Cheers to craft beer


Cape Town - A beer brewery in the heart of the winelands? That is exactly the setting several microbrewers have chosen for their craft.

From bigger operations to smaller ones, South Africans are beginning to develop their bitter tastebuds and brewers are becoming ever more creative.

Tell a friend
130507. Cape Town. Qualified Mechanical Engineer and award wining brewer Ampie Kruger photographed during a Craft beer  tasting at Wild Clover Brewery near Stellenbosch. Picture Henk Kruger/Cape Argus. Reporter Esther Lewis130507. Cape Town. Qualified Mechanical Engineer and award wining brewer Ampie Kruger photographed during a Craft beer  tasting at Wild Clover Brewery near Stellenbosch. Picture Henk Kruger/Cape Argus. Reporter Esther Lewis

Ampie Kruger is a mechanical engineer and owner of the Wild Clover brewery in Stellenbosch. Other than the tanks, most of the equipment used for brewing is handmade. Kruger’s is a small operation, and he describes his beer as artisanal. Each beer is individually bottled and capped by hand.

Kruger explains that beer is much like wine in that there are two main styles: lager and ale. Lager is brewed and stored in cooler temperatures, while ale is the warmer one, brewed and stored at room temperature. Lagers – which is the favourite of most South Africans – are lighter in colour, while the ales are darker.

The Cape Argus team tasted four of Kruger’s beers: the two lagers, Fish Eagle and Blind Mole, and two ales, Double Owl and Black Dog.

When tasting beer, one must check the colour, swirl the glass to see how carbonated the beer is, smell, then taste. Kruger says because the bitter tastebuds are at the back of the tongue, one must take a big mouthful and swallow.

One of the lagers has a banana undertone, while the other smells and tastes like honey. One of the ales has a smokey, bacon fragrance and taste, while the darker ale leaves a nutty taste. The ales are perfectly paired with warm puddings and dark chocolate, says Kruger.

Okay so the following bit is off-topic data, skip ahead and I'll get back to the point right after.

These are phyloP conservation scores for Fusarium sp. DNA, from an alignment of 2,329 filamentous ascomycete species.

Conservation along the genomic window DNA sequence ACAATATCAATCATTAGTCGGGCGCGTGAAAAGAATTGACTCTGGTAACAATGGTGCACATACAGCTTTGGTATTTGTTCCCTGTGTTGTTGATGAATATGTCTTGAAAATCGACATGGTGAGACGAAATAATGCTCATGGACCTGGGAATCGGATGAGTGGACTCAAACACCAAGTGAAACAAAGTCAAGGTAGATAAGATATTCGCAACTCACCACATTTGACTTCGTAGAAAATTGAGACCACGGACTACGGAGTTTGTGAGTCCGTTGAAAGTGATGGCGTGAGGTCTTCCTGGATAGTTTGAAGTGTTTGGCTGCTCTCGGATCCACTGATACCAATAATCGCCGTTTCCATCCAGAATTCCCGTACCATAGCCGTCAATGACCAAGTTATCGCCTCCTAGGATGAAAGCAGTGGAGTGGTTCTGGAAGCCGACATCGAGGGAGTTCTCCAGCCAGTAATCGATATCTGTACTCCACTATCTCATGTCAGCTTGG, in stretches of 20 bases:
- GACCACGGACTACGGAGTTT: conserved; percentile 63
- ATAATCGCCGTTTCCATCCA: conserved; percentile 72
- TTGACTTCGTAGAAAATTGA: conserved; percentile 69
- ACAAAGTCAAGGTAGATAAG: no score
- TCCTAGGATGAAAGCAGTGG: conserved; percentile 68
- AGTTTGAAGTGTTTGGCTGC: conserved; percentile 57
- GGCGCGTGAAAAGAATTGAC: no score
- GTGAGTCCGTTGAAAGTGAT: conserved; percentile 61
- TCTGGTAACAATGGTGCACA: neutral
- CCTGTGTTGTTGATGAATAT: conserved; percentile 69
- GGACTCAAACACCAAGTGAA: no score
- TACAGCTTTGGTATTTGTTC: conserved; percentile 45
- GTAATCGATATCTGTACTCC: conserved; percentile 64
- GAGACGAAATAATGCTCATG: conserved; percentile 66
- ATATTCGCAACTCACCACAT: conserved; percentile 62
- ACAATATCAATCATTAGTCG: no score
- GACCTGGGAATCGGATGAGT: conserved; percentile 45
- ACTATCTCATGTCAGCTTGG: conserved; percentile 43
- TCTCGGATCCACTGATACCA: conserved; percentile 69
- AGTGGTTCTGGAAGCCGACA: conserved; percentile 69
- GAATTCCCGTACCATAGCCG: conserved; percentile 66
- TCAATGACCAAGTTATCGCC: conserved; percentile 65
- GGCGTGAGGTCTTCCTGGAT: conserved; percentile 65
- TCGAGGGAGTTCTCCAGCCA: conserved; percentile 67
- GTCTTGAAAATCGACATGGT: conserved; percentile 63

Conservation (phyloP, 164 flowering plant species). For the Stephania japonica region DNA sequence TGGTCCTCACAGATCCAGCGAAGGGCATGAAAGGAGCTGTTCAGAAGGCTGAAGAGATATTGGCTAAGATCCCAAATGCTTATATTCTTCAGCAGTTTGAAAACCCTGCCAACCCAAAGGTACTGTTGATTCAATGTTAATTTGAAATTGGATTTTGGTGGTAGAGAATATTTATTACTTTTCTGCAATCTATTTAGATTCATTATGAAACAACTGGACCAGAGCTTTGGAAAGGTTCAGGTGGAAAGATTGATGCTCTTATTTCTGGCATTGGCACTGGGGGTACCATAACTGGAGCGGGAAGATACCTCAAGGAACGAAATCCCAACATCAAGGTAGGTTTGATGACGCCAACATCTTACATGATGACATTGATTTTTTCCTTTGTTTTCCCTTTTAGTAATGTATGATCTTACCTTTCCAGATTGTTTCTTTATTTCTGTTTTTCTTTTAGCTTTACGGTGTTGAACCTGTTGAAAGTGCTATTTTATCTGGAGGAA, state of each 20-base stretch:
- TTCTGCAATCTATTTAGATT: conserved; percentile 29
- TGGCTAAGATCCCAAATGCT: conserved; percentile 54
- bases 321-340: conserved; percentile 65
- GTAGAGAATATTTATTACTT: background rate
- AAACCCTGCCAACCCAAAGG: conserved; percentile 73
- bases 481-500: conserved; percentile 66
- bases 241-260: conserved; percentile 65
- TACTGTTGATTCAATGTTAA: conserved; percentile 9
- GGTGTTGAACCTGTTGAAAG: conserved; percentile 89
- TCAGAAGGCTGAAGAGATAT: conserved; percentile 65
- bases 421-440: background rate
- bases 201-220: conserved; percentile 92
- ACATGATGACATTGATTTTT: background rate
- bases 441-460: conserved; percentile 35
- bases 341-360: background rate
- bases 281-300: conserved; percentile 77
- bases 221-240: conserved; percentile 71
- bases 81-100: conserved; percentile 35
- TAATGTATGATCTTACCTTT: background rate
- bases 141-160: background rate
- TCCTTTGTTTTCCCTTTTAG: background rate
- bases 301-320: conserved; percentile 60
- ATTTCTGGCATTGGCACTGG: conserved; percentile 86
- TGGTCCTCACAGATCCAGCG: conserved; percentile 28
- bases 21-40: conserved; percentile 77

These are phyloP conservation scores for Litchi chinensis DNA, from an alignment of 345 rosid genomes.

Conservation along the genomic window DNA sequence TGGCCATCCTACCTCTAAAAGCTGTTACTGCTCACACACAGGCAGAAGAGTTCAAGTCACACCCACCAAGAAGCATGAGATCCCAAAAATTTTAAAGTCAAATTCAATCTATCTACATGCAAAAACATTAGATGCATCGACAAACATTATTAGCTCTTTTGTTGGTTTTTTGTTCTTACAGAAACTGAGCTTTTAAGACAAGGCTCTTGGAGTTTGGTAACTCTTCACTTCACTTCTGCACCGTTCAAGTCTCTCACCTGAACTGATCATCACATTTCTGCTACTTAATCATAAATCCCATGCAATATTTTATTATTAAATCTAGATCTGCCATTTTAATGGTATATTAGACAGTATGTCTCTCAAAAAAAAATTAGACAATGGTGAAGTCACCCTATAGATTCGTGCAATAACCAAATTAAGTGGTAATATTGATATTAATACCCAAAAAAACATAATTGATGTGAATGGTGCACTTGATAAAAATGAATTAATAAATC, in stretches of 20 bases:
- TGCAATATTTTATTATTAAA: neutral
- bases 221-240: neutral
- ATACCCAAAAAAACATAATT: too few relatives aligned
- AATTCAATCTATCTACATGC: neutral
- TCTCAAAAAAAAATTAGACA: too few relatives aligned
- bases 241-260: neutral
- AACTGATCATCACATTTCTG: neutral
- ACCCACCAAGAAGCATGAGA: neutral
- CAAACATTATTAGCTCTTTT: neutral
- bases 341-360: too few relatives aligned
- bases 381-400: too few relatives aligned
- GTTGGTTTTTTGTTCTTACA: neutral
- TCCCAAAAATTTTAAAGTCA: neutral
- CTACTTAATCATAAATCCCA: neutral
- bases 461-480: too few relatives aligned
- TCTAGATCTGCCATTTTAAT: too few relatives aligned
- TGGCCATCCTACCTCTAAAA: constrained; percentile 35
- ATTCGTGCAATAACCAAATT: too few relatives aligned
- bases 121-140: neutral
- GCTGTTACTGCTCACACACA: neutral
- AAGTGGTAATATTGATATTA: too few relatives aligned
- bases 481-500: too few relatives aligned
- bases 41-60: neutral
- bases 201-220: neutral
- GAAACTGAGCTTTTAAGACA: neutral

While they all taste different, none of the beers has added flavouring. All he uses is water, barley, hops and yeast. It is the combination of temperatures, strain of yeast and quantities that create the different flavours. The most important component is the yeast, and any brewer will tell you that’s a secret they guard closely.

Kruger is self-taught and started out as a weekend brewer, before getting his licence last year.

“The market is huge in South Africa, but more so in Cape Town. In Cape Town, people are used to good wine and good food pairing. With beer, it adds another dimension which enhances the experience.”

Deon Engelbrecht, owner of Stellenbrau Brewery, worked as a financial adviser for 15 years. A few years ago, he visited the Luyt Breweries in Ballito, KwaZulu-Natal. The next morning he went for a run and decided he would start his own microbrewery.

Engelbrecht built his brewery in November 2011 in Stellenbosch, and opened his doors – and kegs – last June. He brews about 7 500 litres a week. The demand varies from area to area, but there’s a trend towards people asking for something different.

Many of the craft beer brewers are concentrated in the Western Cape. Engelbrecht attributes a portion of this to the presence and long stays of Europeans. In places like Belgium and Germany, there are microbreweries in every town.

“They have lifted the palette of taste for beer. Microbrewing is fast growing in South Africa,” he says.

He says the potential is big, but the capital needed and sustainability should not be underestimated.

At the moment, beer drinkers hold 79 percent of the liquor consumption market. Of that, craft beer holds less than 1 percent.

Brewmaster Wolfgang Koedel started his brewing career in Germany over three decades ago, and has been to China, Singapore before settling in Cape Town 11 years ago. He is the brewmaster for the Cape Brewing Company based in Paarl.

Koedel says the time is right and the Western Cape is producing quality beer and that US companies want to distribute locally brewed beer in their markets.

“I’m very proud to have been part of the grassroots. Brewers have begun to take it more seriously. It’s amazing to see how they went from brewing five litres to owning microbreweries,” says Koedel.

He says 10 applications for microbrewing licences have been made in Cape Town.

While most of the action is happening in the Western Cape, whenever kegs are sent to Joburg, they are sold out very quickly.


The Hops Harvest Festival, a celebration of locally brewed craft beer, will be held at the Wild Clover Farm from May 10 to 12. Visit - Cape Argus

Tell a friend